Connect   |   Newsletter   |   Donate

Protesters rally against health-care cuts outside pre-budget hearing

Posted: January 19, 2016

(January 19, 2016)

By: Dave Waddell, Windsor Star

 Windsor protesters gave Ontario’s health-care system a thorough examination Tuesday and offered a grim diagnosis.

About 60 people rallied against health-care cutbacks outside Caesar’s Windsor while another 10 health organizations made presentations during provincial pre-budget hearings.

“Ontario is now at the bottom of the country in terms of health-care funding,” Natalie Mehra, executive director of the Ontario Health Coalition, said during the second day of a five-city tour by an all-party committee.

“In Windsor, you’ve seen the latest example of devastating cuts with more than a 160 front-line caregivers cut.

“Declining services in the face of overwhelming need makes for unsafe health care.”

Mehra, along with Ontario Federation of Labour president Chris Buckley, were the keynote speakers at the rally.

While the protestors focused on the impact of cuts, Windsor Regional Hospital CEO and president David Musyj zeroed in on the cause.

Hospital funding has been frozen at $19 billion for the past several years and a new funding formula introduced in 2012 is costing Windsor Regional millions in lost revenue.

“Hospitals in towns like Windsor, where there’s stagnant or slow growth, are paying for the expansion of health-care services in fast-growing places like the GTA,” Musyj said.

“It cost us $10 million in this budget. It’s cost us $20 million since 2012.

“In its current form, this formula is unsustainable for us.”

Musyj added the rising cost of electricity is also damaging the hospital’s bottom line.

“We haven’t done anything different from last year, not one ounce, yet we’re going to pay $700,000 more this year on electricity,” Musyj said.

Liberal MPP Laura Albanese, parliamentary assistant to Finance Minister Charles Sousa, acknowledged even hospitals in slower growing regions of Toronto face the same challenges under the formula.

“It’s a common theme,” Albanese said. “I think the new discussion paper the Ministry of Health put out is probably going to drive some of these changes.”

Albanese said the government has offered up some extra money to WRH to ease some of the financial burden.

Carol Derbyshire, executive director of the Hospice of Windsor and Essex County, told the committee small investments in palliative care reap big savings.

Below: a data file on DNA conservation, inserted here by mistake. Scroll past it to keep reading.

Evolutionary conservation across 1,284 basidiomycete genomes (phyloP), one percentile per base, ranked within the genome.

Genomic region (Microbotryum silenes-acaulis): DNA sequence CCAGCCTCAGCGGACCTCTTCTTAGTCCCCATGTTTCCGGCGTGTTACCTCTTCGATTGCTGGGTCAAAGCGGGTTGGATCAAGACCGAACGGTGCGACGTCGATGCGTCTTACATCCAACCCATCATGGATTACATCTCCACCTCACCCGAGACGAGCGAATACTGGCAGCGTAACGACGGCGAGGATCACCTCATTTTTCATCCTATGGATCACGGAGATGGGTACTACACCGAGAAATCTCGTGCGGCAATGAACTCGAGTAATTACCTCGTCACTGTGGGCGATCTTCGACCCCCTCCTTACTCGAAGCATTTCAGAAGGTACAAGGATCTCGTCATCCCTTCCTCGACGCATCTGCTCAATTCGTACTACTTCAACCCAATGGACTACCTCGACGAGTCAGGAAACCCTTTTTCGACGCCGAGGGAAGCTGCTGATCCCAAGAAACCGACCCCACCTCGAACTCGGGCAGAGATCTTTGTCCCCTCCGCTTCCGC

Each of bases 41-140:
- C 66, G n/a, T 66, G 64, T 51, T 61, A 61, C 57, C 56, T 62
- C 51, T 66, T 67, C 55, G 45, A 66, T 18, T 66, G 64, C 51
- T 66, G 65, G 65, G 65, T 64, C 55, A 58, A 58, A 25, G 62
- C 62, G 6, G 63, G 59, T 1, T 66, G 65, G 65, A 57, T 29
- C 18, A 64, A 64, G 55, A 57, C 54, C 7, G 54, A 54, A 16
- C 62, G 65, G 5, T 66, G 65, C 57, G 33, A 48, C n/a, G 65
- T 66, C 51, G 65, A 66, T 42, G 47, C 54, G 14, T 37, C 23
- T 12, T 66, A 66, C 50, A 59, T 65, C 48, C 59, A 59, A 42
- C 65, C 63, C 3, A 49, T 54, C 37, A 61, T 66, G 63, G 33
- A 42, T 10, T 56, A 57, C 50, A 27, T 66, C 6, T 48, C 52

A bed at the hospice’s residential unit costs $469 per day to operate, about one third of the cost of a hospital bed.

“Patients at our residence are patients that aren’t occupying hospital beds,” Derbyshire said.

Derbyshire said the hospice has to raise between $300,000 and $400,000 annually because the government grant doesn’t cover the operating costs of the residence.

“People are always surprised we have to raise money for utilities and essentials for patient services,” Derbyshire said.

Progressive Conservative finance critic Vic Fedeli said Tuesday’s presentations reflect what the committee has heard.

“We’re not seeing the forest for the trees because the Liberal government can’t find a way to set priorities,” Fedeli said.

Though the topic was different, Tecumseh Mayor Gary McNamara echoed the message of predictable, sustainable funding.

“It’s like a lottery getting grants for infrastructure,” said McNamara, who is also president of the Association of Municipalities of Ontario. “You have 25 municipalities who are happy and over 300 more towns with empty plates.”

McNamara also implored the government to address the arbitration system for emergency services contracts.

“EMS salaries are rising at more than three times the rate of inflation,” McNamara said. “The public struggles to understand why the cost adjustments for this group is so much higher than other public employees.”

McNamara said if pay increases had been in line with other municipal employees since 2002, the province would’ve saved $485 million.

Click here for original article